Comedians can sometimes manifest as a raw nerve, desperate not to shield themselves from slings and arrows, but to erupt in glorious rage at the injustices and ridiculousness of the world. Fern Brady, Male Comedienne, is one such loud, misfit of a Catholic girl (non-practising, of course) with a proud past career as a stripper and a healthy disdain for middle-class reviewers looking for the good, dutiful ’political bit’ of a stand-up routine. Mistaken for a man in supermarkets and the tabloids, Male Comedienne is all about exposing Brady’s idiosyncratic life and insecurities, and then sticking two fingers up at the world if it can’t deal with it.
Brady is a natural, full-throttle, passionate comedienne
With a self-proclaimed ‘aggressive stage persona’ and a voice like a disappointed Scottish sailor, Brady is by no means here to pussy-foot around. She calls out the hypocrisy she’s encountered it in life, and her comedic delivery hits all the right notes to be both a fountain of rage and an inclusive entertainer, engaging with the audience in a sympathetic deluge of throaty banter. All that falls beneath her gaze that she finds to be ridiculous is shredded, including, but not limited to, herself: from anecdote to faintly surreal hypothetical, Brady’s act is well-oiled and properly structured to make best use of both audience recognition and incredulity at the more extreme ends of her experiences, including various sexual misadventures and bodily oddities, not to mention her Catholic upbringing, and its bathetic absurdities. Sprinkled in between are some fantastic turns of phrase and unexpected linguistic gems, including the insult ‘time thief’ and a rather bawdy pun about ‘lips’. With a default emotional reaction set to: ‘angry’, and an analytical approach to life set at: satirise, Brady is a natural, full-throttle, passionate comedienne. However, a fluid, no-holds-barred delivery masks sometimes fairly conventional and well-trodden comedic material, focused mainly on personal inadequacies, common to many a contemporary, 21st century stand-up.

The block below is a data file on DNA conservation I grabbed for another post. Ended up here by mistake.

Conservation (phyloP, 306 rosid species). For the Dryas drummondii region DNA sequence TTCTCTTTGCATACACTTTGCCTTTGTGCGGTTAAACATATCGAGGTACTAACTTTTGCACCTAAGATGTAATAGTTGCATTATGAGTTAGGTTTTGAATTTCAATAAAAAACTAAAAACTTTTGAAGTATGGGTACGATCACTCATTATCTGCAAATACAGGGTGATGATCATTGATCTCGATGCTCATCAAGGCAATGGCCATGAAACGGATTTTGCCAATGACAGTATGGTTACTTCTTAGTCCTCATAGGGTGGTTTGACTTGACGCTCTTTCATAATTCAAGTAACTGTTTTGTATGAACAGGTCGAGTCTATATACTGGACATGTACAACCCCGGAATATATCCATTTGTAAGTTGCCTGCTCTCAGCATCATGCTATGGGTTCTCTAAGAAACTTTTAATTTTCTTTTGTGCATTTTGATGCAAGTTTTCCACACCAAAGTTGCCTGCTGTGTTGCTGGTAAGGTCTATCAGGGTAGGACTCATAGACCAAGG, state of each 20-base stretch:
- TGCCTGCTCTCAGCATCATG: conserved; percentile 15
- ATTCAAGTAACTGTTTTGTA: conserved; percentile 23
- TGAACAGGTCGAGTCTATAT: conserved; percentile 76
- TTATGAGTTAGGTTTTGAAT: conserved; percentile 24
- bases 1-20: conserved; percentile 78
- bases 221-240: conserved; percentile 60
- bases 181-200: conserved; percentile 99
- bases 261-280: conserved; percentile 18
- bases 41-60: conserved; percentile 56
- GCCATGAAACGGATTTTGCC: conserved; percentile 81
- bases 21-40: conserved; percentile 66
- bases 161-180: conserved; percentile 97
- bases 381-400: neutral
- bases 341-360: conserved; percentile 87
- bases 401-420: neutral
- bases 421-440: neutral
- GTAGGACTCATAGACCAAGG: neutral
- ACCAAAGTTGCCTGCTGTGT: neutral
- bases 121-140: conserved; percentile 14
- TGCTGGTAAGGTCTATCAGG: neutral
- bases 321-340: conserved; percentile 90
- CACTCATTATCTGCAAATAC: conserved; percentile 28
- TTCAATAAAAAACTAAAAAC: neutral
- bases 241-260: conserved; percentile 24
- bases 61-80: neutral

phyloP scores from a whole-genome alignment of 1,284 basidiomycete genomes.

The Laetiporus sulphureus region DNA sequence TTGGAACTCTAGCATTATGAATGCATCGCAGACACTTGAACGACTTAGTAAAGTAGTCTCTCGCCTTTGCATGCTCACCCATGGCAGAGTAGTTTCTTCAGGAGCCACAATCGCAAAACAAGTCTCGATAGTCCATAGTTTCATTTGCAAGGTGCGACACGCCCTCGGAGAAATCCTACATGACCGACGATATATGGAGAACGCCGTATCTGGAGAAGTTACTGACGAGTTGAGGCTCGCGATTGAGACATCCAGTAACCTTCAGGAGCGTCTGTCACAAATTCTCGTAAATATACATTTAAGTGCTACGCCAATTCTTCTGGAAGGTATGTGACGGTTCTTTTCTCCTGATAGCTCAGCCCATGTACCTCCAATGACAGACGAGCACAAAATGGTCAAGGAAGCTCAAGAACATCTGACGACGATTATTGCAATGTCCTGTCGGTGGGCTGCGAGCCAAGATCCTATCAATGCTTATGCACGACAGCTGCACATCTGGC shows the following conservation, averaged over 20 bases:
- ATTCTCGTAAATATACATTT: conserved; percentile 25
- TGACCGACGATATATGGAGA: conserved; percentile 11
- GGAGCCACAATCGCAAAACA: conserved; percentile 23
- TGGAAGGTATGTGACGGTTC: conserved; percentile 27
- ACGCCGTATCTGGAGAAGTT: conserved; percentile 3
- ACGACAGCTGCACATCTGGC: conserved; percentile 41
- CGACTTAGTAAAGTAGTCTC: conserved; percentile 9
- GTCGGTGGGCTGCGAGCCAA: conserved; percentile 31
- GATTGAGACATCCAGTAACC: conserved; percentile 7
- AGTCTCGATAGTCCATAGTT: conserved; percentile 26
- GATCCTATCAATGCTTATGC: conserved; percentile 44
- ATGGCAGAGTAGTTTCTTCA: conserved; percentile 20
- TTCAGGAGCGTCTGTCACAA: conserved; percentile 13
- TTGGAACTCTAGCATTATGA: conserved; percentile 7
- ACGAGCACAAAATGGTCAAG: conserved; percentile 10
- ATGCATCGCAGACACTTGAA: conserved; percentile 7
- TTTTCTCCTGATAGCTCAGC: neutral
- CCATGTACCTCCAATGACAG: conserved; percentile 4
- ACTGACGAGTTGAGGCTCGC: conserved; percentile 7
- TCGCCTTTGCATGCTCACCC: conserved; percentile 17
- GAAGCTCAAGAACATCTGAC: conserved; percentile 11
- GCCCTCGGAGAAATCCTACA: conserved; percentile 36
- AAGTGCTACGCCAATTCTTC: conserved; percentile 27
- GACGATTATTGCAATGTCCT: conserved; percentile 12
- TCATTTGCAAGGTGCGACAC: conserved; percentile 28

It could be my sassenach ears but it seems to me Fern Brady has a touch of Frankie Boyle about her in terms of tone. Irreverent, disdainful of social convention and looking closely at uncomfortable truths, she doesn't mess about, going right for the comedic jugular. Incredulous at the hypocrisy of real life, apparently unable and unwilling to fit into it, Male Comedienne makes for an extremely entertaining look at religion, growing up, and both inherent male and female bigotry. And, of course, she must parody the traditional big finale, and rather than going out with a bang, goes with a slap.